The Texas State baseball team is ready to start another season on February 17th when it hosts Santa Clara. The Texas State sports website says the Bobcats are picked to win the Southland Conference and six players are listed as preseason All-Conference. Last year the team ended the season as Conference Champions. Head coach Ty Harrington has the most wins as a coach in Bobcat history.

Lauren Taylor

K-T-S-W has announced its line up for the fifth annual Mister Fest, a three-day free event held the last weekend in April. All of the artists performing at Mister Fest will be Central Texas talent, including this year's headliner White Denim. Student executives at the radio station are busy finalizing posters and securing sponsors. The complete line up and more information about Mister Fest can be found at K-T-S-W-dot-net.


Nicki Schotanus

Valentines day is fast approaching, but many students don’t have the cash to spend on a lavish date. Luckily, there are some affordable alternatives to make this Valentine’s Day one to remember. Going to the dollar theater after a home-cooked meal is a good way to avoid expensive restaurants and rising ticket costs. Sitting down to coffee and an open mic comedy show can also be a unique way to spend the evening. Lunch in the park along with hand-picked flowers is an easy way to show just how much you care. Sometimes all that really matters is spending the time, not the money.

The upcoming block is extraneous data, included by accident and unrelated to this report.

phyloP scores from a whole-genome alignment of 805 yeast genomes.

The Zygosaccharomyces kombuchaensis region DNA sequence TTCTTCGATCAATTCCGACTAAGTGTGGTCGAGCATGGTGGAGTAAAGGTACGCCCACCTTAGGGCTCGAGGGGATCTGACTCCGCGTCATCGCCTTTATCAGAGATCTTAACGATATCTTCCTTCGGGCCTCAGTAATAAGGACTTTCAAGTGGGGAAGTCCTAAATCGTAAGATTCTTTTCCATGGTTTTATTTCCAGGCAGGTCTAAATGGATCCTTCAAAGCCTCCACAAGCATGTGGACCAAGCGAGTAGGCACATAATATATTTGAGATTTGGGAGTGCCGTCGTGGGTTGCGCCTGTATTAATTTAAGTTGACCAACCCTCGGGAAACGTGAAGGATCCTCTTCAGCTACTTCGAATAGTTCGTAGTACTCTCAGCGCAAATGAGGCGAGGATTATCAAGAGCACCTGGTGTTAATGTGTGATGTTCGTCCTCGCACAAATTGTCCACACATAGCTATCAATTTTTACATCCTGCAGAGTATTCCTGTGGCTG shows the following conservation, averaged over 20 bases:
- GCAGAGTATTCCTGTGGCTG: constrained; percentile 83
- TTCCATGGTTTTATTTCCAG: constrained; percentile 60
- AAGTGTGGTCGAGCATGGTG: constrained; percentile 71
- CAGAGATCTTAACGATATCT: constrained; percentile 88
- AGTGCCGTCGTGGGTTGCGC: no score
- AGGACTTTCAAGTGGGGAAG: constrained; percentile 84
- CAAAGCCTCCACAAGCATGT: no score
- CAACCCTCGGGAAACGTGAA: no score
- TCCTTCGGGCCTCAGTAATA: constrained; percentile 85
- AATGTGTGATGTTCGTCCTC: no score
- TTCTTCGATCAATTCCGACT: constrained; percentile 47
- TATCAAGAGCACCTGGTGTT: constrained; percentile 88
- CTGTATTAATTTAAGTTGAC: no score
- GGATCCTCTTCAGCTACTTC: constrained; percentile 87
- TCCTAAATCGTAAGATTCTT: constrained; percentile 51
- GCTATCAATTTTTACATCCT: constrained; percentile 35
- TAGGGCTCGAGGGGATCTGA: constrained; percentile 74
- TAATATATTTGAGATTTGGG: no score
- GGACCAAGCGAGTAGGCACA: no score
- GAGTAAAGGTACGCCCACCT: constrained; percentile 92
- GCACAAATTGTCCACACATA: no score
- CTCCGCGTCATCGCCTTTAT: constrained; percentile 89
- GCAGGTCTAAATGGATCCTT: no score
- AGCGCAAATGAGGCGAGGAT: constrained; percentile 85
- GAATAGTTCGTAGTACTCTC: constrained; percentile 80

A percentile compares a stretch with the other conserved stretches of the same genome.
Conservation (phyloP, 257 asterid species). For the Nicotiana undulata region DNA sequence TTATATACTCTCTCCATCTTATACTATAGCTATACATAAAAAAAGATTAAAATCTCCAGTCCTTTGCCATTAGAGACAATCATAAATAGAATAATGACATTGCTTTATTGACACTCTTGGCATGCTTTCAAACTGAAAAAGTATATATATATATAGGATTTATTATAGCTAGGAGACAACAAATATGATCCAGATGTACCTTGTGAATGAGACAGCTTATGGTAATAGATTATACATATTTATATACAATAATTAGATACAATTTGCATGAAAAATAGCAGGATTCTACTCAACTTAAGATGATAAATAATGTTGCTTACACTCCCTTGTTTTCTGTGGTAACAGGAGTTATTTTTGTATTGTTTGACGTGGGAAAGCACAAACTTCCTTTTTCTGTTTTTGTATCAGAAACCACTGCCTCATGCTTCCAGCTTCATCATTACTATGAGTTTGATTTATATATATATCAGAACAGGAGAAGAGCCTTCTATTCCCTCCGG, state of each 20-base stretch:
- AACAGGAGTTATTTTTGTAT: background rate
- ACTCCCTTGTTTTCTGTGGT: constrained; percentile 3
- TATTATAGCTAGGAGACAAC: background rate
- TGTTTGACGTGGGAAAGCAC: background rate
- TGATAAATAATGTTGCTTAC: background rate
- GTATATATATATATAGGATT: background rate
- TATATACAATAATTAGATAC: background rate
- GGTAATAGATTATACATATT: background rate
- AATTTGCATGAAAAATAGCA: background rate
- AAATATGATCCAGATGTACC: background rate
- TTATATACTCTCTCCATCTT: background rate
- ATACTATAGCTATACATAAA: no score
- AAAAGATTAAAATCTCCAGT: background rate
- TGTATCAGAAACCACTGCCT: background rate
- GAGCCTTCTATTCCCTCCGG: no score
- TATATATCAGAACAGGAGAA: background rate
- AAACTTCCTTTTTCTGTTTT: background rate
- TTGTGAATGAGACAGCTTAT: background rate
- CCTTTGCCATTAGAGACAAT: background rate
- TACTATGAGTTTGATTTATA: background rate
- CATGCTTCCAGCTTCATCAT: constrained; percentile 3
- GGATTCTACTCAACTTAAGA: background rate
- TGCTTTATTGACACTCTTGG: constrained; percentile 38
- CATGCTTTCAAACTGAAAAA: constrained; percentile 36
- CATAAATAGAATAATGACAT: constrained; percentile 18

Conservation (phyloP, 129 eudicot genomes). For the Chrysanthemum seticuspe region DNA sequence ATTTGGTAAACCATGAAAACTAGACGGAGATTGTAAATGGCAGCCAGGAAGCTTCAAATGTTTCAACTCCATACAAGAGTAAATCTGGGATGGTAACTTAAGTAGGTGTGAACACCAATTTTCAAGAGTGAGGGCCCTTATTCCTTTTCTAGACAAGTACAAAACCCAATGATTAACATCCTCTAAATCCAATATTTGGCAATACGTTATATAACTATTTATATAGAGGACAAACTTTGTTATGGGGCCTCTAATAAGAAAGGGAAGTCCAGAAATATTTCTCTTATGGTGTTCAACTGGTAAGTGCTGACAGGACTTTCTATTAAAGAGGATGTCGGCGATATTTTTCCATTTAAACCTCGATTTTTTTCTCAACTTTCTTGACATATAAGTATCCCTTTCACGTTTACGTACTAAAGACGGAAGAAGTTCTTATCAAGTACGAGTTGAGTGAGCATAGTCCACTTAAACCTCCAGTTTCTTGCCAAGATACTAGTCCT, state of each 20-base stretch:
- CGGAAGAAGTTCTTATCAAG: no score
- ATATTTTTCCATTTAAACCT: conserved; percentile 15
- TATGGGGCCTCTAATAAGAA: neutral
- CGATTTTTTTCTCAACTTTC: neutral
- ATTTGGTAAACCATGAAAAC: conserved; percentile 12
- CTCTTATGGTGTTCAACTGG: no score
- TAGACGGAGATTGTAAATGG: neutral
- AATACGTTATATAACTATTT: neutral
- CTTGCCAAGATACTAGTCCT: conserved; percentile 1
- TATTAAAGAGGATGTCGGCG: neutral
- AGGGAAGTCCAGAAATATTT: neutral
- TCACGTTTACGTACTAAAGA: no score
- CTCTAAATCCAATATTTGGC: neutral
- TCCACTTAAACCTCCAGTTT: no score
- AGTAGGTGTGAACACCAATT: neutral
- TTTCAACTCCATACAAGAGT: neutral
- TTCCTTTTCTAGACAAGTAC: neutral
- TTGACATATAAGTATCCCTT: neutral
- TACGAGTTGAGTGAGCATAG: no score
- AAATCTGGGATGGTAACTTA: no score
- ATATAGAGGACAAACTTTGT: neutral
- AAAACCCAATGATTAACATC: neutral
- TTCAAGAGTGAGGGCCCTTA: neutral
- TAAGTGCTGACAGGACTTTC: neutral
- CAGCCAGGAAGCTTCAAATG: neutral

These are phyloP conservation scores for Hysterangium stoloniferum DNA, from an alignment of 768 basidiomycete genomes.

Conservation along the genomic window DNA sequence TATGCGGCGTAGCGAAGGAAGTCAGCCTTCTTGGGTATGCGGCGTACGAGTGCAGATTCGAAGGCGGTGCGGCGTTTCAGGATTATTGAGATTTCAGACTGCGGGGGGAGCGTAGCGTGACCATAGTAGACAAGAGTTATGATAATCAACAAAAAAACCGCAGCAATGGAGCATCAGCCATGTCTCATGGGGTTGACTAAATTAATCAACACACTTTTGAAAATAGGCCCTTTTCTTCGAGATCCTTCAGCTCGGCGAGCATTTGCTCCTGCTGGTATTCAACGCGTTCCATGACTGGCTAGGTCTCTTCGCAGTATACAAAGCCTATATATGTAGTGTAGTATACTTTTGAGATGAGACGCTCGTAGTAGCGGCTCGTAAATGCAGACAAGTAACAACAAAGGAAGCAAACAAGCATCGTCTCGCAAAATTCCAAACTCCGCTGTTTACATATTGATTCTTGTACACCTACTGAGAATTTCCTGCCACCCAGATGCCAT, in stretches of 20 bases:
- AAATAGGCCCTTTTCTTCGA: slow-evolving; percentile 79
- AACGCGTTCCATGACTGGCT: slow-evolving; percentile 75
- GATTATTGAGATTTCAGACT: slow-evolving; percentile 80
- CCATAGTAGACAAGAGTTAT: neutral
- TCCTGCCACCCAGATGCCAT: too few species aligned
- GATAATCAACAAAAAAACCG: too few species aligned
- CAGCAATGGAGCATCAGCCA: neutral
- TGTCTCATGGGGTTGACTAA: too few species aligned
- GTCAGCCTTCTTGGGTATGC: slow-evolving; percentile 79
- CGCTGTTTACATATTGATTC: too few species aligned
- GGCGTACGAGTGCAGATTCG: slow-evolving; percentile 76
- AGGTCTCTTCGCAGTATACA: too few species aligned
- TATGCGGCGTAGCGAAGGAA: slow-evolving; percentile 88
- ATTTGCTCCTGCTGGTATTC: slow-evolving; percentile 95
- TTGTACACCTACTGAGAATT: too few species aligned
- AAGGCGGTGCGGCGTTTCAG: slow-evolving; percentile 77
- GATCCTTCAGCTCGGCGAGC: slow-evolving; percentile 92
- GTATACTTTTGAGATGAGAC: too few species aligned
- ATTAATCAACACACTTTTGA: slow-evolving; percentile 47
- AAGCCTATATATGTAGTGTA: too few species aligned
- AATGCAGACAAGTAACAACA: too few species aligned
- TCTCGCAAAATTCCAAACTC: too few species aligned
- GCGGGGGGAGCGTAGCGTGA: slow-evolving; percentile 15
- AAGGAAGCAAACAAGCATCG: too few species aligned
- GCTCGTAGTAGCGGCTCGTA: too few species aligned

Sam Bruce

The Supple Science Observatory is open to the public on Wednesdays from sundown until 9 p.m., if the sky is clear. It is located on the fourth floor of the Supple Science Building. The observatory features a sixteen-inch diameter telescope and has an observation area near the dorm for those who bring their own telescopes.

Dan Japko

Texas State students will soon have a new housing option to choose from. The Retreat will be a housing complex located at the intersection of Craddock and Ranch Road 12. The complex will have individual houses instead of large apartment buildings. Units will be available in two, three, four, and five-bedroom floorplans. Developers say The Retreat should be completed by next fall

Daniel Nguyen

Texas State has a growing student population making walkways, roadways and even busses crowded. Many students are finding alternative ways to get to class by biking, skateboarding, and walking. Not only does that create a quick way to get to class, but also a good way to get exercise and help the environment.

Chris Avery